The actual statement holds in a much more general setting.
Let $\Phi:V\to V$ be any mapping, and let $f:V\to K$ be a function on $V$. Then we get a new function $\Phi^\ast f:V\to K$ defined by $v\mapsto f(\Phi(v))$.
In your case, $V$ is the space of kets, and $\Phi$ is a linear operator on it. A linear map $f:V\to\mathbb C$ is a bra. (Let's stay in the finite dimensional case to not have to worry about continuity and so.) Since $\Phi$ is linear, it is not hard to see that if $f$ is linear, then so is $\Phi^\ast f$. That is all there really is about how $\Phi$ acts on bra's.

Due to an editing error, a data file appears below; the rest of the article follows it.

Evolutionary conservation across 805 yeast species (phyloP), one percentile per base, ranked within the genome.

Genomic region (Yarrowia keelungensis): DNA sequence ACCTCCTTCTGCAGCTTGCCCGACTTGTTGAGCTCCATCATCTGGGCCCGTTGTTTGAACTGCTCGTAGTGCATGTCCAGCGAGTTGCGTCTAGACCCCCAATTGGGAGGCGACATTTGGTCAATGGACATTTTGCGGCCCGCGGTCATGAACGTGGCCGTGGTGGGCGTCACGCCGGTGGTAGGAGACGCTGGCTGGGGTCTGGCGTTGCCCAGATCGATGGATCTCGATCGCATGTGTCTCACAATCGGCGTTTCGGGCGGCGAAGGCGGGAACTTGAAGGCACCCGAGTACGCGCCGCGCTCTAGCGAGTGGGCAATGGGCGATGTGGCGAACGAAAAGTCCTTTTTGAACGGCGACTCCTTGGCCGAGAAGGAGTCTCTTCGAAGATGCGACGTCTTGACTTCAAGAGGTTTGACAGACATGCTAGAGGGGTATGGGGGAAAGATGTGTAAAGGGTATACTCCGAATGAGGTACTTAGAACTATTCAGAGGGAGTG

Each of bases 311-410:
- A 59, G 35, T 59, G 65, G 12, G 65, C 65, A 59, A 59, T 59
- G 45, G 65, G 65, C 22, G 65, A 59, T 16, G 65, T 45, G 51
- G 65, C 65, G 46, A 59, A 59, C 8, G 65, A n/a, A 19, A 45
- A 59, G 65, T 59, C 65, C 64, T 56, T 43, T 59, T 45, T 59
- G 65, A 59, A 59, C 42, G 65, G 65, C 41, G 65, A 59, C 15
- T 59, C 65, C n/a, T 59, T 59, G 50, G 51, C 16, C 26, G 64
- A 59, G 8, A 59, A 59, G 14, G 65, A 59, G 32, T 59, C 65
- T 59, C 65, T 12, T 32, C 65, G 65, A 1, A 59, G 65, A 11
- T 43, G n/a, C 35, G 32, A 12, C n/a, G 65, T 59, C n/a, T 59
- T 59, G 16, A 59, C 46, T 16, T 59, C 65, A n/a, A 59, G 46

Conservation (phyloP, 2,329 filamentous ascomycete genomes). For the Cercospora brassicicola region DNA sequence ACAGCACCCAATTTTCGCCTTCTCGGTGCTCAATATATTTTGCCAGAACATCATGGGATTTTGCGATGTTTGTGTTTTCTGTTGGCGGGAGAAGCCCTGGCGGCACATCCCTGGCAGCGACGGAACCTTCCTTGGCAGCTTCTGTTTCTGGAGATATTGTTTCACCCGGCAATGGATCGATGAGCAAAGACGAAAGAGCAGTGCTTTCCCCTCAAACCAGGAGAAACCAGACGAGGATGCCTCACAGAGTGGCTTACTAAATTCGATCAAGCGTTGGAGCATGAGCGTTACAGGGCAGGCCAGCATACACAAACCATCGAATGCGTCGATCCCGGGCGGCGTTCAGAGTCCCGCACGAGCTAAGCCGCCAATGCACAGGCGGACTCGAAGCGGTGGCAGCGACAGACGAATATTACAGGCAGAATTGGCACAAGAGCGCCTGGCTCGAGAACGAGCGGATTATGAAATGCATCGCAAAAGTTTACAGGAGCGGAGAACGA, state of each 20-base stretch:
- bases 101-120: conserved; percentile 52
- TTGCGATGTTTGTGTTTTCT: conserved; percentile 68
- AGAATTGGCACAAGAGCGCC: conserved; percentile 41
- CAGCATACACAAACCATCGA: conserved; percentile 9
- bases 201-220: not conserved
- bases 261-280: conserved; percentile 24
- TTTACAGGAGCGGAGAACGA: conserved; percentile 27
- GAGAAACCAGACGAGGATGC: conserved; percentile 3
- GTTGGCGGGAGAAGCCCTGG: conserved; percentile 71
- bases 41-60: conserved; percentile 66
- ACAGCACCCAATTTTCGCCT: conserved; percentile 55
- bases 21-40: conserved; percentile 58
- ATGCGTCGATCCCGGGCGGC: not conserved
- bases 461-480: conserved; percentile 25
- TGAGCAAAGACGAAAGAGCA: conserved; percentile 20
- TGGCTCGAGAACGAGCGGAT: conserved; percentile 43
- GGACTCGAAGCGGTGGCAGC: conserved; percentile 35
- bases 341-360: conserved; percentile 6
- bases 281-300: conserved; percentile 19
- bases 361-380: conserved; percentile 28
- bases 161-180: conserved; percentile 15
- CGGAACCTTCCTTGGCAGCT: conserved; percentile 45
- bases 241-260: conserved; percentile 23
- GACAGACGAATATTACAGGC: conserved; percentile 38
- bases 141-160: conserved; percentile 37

If you take this further, then you see how the matrix of $\Phi$ on kets transforms when expressed in the dual basis of bra's. This is elaborated in the other answers.